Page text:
Day 3 Of The Invasion

I awoke this morning to the ordinary neighborhood sounds of a Rafah refugee camp—families in loud conversation, chickens clucking and the sound of horse and donkey drawn carts. I am amazed that other than the absence of children playing in the street, this area looks as it did 10 months ago when I first came.

The vibrations and sound of missiles and gunfire from the past two days would only seem like noise if it were not for the news. The new reporters speak of the death and injury tolls as well as the missiles sent and received. On the internet we can get an English version of some of what is happening around us.

This morning our 8 year old birthday boy, Mohammed, and his 9 year old sister, Sarah, sit on our bed trying to play Monopoly—as if they can read English—HA!—as if they can get along this close to each other for 15 minutes (which is even LESS likely) but there is hope. There are two other pre-teen girls and a boy who recently turned 13 in this home. Each of them has seen violence and destruction far beyond what any child should be exposed to. From my favorite English speaking taxi driver (and neighbor), to the children in this home, everyone has been generous with the wisdom their experiences have taught them. The following is a sampling of this wisdom:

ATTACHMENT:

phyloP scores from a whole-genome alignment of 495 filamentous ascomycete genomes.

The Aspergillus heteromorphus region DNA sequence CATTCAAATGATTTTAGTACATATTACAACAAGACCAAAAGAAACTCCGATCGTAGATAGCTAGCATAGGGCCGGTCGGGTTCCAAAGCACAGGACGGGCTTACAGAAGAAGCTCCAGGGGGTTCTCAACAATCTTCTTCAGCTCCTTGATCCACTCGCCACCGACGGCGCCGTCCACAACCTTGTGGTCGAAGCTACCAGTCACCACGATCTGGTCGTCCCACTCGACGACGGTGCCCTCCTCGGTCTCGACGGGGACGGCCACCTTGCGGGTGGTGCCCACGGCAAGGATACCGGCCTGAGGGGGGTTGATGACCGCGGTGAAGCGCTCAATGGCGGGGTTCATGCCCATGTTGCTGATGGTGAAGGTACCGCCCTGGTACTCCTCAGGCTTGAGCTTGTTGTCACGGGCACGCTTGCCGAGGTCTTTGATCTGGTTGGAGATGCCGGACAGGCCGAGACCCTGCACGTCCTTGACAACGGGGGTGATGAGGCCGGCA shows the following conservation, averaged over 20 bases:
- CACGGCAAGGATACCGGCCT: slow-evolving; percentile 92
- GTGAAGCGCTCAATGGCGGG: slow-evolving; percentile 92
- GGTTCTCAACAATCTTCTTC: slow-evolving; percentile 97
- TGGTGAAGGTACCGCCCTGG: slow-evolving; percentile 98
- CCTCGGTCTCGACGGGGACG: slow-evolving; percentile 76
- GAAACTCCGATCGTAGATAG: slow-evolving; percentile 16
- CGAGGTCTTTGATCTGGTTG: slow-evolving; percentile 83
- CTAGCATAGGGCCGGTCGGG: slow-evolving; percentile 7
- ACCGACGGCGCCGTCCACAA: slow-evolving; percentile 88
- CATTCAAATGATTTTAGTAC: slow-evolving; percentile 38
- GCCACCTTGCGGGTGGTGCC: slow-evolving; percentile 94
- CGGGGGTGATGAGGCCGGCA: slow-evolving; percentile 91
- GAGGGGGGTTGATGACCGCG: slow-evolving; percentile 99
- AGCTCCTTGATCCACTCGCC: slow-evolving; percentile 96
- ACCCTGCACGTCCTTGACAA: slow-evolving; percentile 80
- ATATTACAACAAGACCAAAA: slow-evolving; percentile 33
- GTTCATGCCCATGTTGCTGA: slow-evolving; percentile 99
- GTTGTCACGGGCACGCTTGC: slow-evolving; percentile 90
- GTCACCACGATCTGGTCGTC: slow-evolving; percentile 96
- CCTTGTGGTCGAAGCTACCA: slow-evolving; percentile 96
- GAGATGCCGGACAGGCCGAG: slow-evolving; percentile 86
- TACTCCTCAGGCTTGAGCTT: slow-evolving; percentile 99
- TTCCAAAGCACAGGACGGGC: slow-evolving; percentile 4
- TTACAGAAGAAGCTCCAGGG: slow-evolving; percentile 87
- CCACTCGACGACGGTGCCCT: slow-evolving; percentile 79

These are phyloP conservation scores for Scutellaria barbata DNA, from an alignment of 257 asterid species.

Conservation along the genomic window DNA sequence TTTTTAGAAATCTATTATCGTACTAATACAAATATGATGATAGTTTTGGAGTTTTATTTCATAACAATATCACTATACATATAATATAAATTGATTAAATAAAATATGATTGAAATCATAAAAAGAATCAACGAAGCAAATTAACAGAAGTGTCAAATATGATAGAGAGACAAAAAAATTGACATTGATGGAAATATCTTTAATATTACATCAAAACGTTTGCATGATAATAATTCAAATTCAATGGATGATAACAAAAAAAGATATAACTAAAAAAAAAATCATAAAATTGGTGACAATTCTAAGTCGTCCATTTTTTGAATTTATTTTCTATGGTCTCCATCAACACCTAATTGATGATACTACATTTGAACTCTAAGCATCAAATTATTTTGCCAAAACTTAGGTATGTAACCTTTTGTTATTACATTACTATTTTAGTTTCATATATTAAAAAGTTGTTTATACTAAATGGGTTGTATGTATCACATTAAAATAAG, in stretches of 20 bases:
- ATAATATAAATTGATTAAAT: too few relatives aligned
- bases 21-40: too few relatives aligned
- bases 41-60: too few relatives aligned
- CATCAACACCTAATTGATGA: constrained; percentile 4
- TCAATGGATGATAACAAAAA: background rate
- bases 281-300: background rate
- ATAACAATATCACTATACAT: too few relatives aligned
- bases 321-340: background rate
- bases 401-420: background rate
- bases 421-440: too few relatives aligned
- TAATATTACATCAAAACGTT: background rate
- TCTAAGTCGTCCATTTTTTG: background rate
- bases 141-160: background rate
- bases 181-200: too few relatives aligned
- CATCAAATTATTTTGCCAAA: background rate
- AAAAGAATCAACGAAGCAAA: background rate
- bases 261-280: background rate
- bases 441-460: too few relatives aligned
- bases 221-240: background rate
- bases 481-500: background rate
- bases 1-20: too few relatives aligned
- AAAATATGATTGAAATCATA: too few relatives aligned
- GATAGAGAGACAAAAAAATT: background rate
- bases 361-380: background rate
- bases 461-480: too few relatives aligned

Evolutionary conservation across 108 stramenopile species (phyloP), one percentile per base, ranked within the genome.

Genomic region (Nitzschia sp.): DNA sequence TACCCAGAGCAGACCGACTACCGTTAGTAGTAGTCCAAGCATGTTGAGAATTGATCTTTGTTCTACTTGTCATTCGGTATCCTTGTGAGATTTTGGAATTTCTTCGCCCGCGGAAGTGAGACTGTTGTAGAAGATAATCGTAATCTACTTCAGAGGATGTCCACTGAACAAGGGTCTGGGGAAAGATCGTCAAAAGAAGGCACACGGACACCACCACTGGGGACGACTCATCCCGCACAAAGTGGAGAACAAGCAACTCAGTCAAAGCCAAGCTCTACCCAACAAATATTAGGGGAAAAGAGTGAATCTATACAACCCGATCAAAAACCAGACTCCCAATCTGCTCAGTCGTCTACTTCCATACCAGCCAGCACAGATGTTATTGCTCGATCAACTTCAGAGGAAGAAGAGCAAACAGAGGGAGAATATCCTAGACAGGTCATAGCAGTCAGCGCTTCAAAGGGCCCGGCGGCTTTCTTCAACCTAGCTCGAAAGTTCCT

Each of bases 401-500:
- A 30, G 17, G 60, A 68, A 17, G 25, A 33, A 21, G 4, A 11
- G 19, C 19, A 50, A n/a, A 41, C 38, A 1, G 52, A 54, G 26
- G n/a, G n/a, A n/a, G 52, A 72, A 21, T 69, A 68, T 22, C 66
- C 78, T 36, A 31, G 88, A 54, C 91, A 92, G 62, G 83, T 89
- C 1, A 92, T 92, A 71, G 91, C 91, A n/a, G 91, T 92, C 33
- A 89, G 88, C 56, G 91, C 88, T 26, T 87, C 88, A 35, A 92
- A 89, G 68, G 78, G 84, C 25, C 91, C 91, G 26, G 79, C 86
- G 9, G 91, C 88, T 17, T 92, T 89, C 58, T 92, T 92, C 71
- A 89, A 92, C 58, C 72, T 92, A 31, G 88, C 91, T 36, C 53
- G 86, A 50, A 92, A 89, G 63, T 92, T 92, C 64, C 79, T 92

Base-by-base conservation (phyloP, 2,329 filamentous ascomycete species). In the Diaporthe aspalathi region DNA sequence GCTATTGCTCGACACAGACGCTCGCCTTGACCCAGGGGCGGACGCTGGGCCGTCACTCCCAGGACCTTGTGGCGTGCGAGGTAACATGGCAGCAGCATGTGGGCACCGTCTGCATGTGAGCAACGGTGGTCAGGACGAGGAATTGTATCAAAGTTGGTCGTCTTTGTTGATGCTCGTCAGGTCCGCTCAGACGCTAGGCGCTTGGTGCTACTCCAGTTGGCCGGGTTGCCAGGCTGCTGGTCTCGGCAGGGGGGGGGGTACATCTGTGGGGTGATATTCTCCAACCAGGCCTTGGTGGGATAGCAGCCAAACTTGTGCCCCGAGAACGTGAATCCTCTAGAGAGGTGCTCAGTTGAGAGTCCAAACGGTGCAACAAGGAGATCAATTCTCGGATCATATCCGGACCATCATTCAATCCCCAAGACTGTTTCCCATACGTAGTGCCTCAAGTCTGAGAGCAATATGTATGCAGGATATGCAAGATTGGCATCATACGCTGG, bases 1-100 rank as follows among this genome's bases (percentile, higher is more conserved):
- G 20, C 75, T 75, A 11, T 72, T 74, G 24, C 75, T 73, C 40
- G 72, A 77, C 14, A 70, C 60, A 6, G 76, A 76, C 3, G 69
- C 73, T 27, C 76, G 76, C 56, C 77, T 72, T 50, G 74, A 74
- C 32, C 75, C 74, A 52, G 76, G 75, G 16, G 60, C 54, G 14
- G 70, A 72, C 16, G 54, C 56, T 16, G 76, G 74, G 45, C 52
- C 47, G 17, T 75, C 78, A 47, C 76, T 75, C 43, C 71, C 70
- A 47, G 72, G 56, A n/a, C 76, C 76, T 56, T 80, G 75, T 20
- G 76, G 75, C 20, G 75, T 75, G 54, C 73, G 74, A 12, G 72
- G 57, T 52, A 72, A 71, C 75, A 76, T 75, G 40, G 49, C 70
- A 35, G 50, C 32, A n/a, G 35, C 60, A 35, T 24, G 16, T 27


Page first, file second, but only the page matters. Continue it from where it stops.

• Stock up on dry goods, sweet water, oil and candles. If you have these things you can survive for a long time. Remember, no electricity = no water.
  • Don’t be in the shower while missiles are flying. You don’t want to have to run when you are wet and naked.
  • Leave the windows open enough that the glass won’t break when the building shakes.
  • Sleep in warm clothes in case someone comes into your house during the night.
  • Sleep in the same room with your Mama.
  • Don’t run to the windows to look out when the noise is loud and close.—ARE YOU CRAZY? That could be dangerous!
  • Stay out of public transportation—just stay home with your family—HERE!

In my hostess’ family, most speak NO English. But it was one of her sisters who gave me my first Arabic dancing lesson. I can’t communicate in words with any of her family, but in actions we love each other—much. Wednesday evening while most of the sounds of war had not yet come to Rafah, this sister found music on her phone and extended her hand in invitation to dance. Did I feel like dancing? No. Did the expression on her face look like she wanted to party? Not at all. But this is the language we communicate in. So we danced. For all we knew it could have been our last dance. But “Thanks be to God” as they say here, we have lived to dance another day.

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